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How to Treat a Friction Burn on a Penis

Medically approved by
Dr Earim Chaudry
Last updated
22nd September 2021

In 30 seconds…

Penis friction burn is a sore, red area on the skin of your penis, resulting from intense rubbing. It should heal itself in around a week, but you can aid its recovery by avoiding rubbing the area, practising good hygiene, and using a soothing, fragrance-free moisturiser or gel.

A friction burn is painful no matter where it is on your body. But when you get one on a sensitive area like your penis it can feel especially sore.

In this article, we explore how to treat friction burn on a penis, and also how to tell when that painful, red area might need professional medical attention.

What Does Penis Friction Burn Look Like?

Penis friction burn looks very similar to a friction burn on any other body part. It’s an area of redness on the skin of your penis, resembling something between a graze and a heat burn. It will probably be sore to touch, and the skin might be swollen or tender.

What Can Cause a Friction Burn on Your Penis?

A friction burn is caused when the top layers of skin are scraped off, as a result of the friction of skin rubbing against a surface. Road accidents are a common cause of serious friction burns, particularly for motorcyclists.

A friction burn on your penis, then, happens when the skin of your penis is rubbed too hard against something. It can be the result of intense rubbing during sex or masturbation, or even from drying yourself too vigorously after a shower.

You could also get a friction burn on your penis if you wear tight-fitting clothing during exercise. Tight underwear or shorts can rub up against your penis repeatedly if you’re running or carrying out other physical training, and this may result in a friction burn.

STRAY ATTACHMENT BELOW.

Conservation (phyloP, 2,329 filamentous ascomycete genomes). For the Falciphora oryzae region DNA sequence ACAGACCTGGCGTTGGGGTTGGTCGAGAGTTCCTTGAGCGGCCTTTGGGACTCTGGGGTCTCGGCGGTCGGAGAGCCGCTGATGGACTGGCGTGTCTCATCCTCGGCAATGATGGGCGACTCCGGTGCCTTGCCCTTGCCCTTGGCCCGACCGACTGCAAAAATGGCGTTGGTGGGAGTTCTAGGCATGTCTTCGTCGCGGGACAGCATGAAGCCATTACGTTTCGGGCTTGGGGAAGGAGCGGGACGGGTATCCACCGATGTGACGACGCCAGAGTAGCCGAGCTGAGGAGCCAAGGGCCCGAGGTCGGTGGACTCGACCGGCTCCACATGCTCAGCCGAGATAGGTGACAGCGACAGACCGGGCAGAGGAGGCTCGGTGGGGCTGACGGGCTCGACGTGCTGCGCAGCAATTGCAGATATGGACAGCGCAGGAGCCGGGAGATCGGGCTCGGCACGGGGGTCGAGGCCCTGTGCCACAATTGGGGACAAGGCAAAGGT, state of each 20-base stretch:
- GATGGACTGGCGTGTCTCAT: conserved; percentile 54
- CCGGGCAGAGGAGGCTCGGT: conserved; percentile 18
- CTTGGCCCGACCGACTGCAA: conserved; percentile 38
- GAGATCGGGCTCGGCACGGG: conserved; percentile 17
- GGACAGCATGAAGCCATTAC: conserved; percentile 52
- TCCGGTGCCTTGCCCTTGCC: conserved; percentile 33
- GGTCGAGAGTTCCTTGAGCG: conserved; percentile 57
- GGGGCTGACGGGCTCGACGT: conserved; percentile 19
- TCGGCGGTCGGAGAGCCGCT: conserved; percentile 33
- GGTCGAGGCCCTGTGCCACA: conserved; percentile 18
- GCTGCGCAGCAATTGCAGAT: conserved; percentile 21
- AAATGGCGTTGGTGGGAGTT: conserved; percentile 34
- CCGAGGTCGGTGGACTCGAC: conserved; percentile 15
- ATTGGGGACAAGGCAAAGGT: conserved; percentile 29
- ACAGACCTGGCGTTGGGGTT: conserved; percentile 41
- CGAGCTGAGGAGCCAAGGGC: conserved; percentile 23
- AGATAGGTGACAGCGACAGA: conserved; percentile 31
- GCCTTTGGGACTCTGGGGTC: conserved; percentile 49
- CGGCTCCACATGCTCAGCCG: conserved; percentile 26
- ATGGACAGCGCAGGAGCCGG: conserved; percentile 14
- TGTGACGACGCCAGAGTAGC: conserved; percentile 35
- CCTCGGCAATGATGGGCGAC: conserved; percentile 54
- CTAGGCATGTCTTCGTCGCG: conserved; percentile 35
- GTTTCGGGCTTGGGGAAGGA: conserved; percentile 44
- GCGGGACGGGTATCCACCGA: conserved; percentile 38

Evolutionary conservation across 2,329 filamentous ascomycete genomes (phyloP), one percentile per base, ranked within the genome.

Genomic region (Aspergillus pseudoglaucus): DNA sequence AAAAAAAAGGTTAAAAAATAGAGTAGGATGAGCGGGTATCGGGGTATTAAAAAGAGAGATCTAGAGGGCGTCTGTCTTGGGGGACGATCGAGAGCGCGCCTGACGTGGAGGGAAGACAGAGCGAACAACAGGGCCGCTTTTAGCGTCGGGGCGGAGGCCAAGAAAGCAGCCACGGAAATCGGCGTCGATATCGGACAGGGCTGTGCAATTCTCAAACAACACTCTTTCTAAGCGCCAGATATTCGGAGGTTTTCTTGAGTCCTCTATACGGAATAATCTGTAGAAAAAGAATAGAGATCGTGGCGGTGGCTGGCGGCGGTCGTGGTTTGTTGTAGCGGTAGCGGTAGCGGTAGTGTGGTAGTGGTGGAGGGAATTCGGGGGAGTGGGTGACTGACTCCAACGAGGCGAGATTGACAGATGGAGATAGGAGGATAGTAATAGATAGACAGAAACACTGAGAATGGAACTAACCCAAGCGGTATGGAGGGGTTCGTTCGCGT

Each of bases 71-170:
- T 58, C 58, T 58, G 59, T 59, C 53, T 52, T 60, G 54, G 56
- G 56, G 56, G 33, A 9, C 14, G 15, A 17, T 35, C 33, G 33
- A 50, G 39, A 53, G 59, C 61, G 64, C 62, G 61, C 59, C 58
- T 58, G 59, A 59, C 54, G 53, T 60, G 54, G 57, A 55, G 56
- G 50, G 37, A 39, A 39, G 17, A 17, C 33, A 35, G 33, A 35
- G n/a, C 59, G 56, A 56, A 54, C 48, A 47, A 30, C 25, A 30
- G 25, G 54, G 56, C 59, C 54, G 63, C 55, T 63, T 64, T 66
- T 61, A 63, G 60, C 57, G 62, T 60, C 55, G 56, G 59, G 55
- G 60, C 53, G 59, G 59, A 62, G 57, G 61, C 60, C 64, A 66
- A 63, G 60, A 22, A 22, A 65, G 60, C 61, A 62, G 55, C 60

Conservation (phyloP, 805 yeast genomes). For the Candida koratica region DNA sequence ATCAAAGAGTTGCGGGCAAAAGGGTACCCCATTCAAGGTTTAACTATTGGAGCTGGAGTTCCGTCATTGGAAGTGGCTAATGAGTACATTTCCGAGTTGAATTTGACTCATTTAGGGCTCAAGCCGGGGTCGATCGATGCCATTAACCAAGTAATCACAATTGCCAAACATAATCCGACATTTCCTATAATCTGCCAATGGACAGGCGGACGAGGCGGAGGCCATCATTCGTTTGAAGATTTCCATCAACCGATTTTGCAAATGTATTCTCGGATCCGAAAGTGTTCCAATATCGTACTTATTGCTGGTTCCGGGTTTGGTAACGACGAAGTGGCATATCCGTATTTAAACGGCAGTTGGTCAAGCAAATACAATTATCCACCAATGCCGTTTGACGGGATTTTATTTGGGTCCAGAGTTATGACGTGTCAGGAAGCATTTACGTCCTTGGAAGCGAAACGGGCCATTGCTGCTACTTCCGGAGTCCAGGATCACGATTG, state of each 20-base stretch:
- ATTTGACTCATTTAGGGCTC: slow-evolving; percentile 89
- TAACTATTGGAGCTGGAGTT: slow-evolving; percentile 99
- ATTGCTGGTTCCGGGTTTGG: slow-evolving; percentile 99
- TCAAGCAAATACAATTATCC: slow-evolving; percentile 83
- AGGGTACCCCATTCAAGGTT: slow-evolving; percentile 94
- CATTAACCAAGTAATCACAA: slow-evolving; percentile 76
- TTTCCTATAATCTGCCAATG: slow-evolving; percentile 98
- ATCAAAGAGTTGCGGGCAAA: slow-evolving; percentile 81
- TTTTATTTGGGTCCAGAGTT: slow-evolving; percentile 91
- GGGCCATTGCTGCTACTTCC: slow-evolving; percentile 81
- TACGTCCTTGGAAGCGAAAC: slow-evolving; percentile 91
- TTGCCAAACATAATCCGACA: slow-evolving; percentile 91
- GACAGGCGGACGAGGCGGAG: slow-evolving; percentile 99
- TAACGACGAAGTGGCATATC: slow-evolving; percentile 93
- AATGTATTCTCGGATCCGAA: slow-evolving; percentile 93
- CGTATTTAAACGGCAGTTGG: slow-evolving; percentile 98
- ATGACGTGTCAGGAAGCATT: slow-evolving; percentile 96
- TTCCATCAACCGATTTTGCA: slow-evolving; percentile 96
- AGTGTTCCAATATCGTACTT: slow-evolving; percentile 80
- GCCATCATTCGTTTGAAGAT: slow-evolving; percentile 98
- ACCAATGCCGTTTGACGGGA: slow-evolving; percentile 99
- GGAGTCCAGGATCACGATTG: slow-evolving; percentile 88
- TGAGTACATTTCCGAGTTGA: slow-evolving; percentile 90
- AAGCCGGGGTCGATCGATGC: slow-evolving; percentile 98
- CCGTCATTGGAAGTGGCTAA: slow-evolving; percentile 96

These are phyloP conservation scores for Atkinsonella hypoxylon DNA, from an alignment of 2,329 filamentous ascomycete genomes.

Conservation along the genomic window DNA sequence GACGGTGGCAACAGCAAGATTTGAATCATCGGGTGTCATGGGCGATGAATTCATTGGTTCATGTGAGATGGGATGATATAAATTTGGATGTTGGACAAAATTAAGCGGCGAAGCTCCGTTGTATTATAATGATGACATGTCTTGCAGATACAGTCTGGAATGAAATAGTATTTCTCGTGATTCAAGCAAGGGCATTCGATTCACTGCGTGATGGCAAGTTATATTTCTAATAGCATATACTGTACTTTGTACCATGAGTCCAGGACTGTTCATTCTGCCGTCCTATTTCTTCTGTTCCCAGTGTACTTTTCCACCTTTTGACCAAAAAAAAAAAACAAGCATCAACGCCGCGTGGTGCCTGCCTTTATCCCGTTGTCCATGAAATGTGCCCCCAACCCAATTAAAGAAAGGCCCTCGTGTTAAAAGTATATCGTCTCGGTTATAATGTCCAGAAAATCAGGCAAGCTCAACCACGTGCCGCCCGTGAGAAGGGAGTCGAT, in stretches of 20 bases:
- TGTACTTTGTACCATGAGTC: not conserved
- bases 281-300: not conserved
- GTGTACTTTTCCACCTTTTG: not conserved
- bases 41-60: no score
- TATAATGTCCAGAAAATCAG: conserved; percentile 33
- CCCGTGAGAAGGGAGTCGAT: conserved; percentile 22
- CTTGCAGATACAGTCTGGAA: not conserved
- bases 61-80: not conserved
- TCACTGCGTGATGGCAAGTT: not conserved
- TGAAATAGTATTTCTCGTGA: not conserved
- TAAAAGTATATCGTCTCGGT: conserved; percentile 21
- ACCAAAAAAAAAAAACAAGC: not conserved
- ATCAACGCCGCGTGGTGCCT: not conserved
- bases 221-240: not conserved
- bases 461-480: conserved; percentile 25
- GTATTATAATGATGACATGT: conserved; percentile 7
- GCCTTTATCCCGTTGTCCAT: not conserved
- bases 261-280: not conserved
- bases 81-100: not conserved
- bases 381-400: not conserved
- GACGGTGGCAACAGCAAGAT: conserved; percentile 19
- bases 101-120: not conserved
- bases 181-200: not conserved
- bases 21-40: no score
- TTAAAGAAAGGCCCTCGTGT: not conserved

Friction Burn on Penis Treatment

A minor friction burn on your penis should heal itself in a week or so, but there are a few things you can do to help the healing process along:

  • Wear soft, loose-fitting, breathable clothing, preferably in a natural fabric such as cotton
  • Apply a fragrance-free moisturiser, petroleum jelly, or aloe vera to the affected area
  • Avoid sex and masturbation until the area is fully healed.

This should help your skin to recover quickly and prevent the area from becoming infected.

Preventing Friction Burn on Your Penis

There are some steps you can take to reduce the risk of getting a friction burn on your penis.

Sex and Masturbation

When you have sex or masturbate, you can try to handle your penis more gently and ask your partner to do the same. You could also experiment with different ways of masturbating that go beyond rubbing your penis.

Another tip is to use a water-based lubricant or a lubricated condom during sex, as this will reduce friction to your penis. Using a condom during sex will also help prevent transmission of STIs (see below).

Genital Hygiene

Washing your penis carefully every day with a mild cleanser or plain water should keep the skin of your penis in good condition so it will be less prone to becoming irritated. Aim to wash under your foreskin, at the base of your penis, and around your testicles. After washing, dry your penis thoroughly but gently – pat it dry with a towel rather than rubbing it.

Comfortable Clothing

If you wear loose-fitting, breathable clothing, especially during exercise, this should reduce the risk of friction burn.

When Should You See a Doctor About Penis Pain?